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Dept. of Education on Nevis to implement drug abuse prevention programme in primary schools January 2023


NIA CHARLESTOWN NEVIS (November 28, 2022) — The Department of Education in the Nevis Island Administration (NIA) plans to implement an 11-part educational drug abuse prevention programme in schools in January 2023.

The programme which deals with drug abuse amongst minors will be held in partnership with the St. Kitts and Nevis National Council on Drug Abuse Prevention. On November 18, 2022, the department launched a drug abuse prevention programme dubbed “Living amongst the influence” which seeks to educate school counsellors on various strategies that could play a critical role in the fight against drug abuse.

Ms. Zahnela Claxton, Principal Education Officer in the Department of Education expressed satisfaction with the department’s joint efforts with the council, particularly in light of the threat which drug abuse poses to the island’s primary school students.

“Drug abuse use and abuse is a reality for us on the island and in the federation. It’s not something that we want to become the norm, so it is important for us to act and to be proactive so that we can protect our children, and ensure that they are able to live healthy lives, that they are informed, that they are aware of the effects and that we as leaders, and of course, as counsellors would provide the psychosocial support. We want to make sure we know what we are looking for and what we can do to help as well,” she said.

Mrs. Karimu Byron-Caines, Director of the National Council on Drug Abuse Prevention gave an overview of the drug situation amongst the island’s youth, and expressed hope that the programme would prove beneficial to the primary school students.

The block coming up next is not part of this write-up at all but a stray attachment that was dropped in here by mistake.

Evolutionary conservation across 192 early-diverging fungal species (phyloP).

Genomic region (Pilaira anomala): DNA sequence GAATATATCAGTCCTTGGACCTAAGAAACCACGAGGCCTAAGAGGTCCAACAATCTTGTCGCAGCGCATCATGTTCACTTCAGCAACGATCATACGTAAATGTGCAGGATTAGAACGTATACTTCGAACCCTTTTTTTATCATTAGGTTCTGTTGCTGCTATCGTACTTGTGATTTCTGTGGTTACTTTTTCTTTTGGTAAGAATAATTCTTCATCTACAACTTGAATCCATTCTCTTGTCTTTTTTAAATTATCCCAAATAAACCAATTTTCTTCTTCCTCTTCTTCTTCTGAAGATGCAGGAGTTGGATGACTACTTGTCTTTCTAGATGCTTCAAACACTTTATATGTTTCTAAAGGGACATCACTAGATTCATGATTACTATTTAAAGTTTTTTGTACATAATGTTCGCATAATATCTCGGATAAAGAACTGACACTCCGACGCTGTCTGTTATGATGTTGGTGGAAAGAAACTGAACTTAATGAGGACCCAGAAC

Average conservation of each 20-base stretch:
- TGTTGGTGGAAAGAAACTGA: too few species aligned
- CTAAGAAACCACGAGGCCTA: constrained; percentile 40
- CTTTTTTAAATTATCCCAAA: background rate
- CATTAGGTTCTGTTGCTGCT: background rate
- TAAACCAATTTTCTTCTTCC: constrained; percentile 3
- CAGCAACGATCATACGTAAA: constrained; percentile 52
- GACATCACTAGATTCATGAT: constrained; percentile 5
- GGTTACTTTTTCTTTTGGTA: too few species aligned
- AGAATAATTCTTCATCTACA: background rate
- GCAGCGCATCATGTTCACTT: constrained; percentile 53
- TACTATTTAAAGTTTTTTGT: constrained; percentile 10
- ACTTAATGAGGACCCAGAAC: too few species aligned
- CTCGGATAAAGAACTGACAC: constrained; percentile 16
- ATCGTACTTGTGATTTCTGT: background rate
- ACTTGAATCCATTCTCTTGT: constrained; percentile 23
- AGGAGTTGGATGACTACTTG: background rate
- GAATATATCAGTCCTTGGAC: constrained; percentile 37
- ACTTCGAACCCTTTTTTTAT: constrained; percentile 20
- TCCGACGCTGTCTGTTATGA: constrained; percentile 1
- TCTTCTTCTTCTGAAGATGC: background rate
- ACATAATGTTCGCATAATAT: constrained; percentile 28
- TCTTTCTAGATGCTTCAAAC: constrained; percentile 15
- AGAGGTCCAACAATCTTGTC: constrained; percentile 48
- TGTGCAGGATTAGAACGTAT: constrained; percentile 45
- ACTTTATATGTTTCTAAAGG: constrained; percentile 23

“A very large percentage of our children begin experimenting with substances as early as nine years of age. Between nine and 11 is the first use of substances whether it’s experimental but we have our children experimenting with different substances as early as primary school.

“So over the years the national drug council has been happy to support with psychosocial educational programmes to address our concerns with substances through training…We would have carried out UWI (University of the West Indies) certification for nearly 60 guidance counsellors and frontline workers in the area of drug prevention and intervention.

“Following that training we would have implemented a number of programmes targeted mainly at the high school levels but we realised that there remained a gap, and so we went back to the drawing board and figured it was time now, we are addressing those because bigger problems, issues at the secondary schools we feel the guidance counsellors there are equipped. They have tools online and otherwise to support them at that level, and so now we are coming to the root where it all begins, and so we developed this 11 session prevention education manual not only to educate about drugs and substances, yes that is included as well, but what the evidence is showing is that implementing life skills, along with children to understand their worth and the beauty in taking care of self is what actually assists and make greater impact with delaying or reducing the misuse and abuse of substances,” she explained.

Mrs. Byron-Caines stated that as a result the council came together with the support of the National Counselling Centre; Mrs. Michele de la Coudray-Blake, former Youth Counselling Psychologist; and Ms. Zhanela Claxton to develop the programme and they are introducing.


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